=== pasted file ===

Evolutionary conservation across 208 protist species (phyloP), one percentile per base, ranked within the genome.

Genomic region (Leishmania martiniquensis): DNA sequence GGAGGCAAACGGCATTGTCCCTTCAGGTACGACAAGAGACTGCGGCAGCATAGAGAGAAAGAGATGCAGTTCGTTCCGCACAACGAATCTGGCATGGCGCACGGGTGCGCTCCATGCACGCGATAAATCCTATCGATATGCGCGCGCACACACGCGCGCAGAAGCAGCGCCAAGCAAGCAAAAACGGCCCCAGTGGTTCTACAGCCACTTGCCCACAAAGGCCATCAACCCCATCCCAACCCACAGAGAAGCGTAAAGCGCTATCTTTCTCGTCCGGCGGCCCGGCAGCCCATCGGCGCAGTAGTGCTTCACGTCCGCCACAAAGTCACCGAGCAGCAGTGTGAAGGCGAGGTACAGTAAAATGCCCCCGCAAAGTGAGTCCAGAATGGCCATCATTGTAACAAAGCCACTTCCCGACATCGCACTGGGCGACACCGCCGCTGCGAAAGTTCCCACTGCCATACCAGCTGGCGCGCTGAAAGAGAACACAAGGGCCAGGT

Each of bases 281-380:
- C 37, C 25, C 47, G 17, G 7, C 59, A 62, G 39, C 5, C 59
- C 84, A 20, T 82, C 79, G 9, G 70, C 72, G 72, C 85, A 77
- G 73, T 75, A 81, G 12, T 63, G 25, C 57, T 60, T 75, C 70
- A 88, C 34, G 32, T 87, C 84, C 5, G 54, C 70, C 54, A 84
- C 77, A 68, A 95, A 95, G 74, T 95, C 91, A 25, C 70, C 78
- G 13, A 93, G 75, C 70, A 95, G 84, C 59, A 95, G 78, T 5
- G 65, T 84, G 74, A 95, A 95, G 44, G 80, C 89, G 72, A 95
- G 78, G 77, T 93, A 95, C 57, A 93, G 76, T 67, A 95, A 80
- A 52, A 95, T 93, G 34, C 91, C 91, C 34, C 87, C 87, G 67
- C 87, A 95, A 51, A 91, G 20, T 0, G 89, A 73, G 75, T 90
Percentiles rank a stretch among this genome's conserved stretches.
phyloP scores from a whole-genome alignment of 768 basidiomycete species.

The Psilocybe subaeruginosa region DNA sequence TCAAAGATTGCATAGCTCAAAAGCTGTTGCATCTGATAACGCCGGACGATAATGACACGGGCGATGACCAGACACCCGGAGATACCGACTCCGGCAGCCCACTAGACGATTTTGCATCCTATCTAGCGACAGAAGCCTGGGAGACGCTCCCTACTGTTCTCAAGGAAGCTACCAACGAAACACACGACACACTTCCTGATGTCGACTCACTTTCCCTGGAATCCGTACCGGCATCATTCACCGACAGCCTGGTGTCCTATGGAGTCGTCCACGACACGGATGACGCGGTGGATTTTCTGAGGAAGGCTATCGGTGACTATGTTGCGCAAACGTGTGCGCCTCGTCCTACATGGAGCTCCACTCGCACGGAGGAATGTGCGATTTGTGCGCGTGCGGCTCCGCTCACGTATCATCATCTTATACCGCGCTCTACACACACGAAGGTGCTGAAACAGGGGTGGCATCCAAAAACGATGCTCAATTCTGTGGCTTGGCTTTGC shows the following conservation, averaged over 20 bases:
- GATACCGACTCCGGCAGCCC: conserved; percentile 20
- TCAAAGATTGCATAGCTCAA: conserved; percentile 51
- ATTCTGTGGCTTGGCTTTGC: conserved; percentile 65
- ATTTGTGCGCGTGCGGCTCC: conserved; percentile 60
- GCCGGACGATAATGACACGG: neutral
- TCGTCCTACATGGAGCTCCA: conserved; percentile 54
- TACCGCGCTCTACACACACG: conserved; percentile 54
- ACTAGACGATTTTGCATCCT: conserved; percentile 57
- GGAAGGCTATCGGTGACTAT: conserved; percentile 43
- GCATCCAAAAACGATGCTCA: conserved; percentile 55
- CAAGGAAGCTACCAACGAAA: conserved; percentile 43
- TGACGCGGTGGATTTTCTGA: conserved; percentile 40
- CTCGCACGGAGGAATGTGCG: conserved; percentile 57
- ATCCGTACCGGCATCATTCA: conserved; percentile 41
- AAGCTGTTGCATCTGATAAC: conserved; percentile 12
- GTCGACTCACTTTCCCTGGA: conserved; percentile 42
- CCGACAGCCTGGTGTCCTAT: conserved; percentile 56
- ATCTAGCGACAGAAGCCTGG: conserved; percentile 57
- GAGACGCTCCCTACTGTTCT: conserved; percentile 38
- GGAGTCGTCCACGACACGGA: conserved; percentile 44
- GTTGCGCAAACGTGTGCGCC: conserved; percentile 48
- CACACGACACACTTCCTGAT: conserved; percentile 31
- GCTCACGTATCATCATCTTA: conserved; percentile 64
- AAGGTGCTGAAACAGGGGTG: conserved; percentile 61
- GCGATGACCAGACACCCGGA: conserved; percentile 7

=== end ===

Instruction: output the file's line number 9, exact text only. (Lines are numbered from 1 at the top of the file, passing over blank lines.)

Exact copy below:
- G 13, A 93, G 75, C 70, A 95, G 84, C 59, A 95, G 78, T 5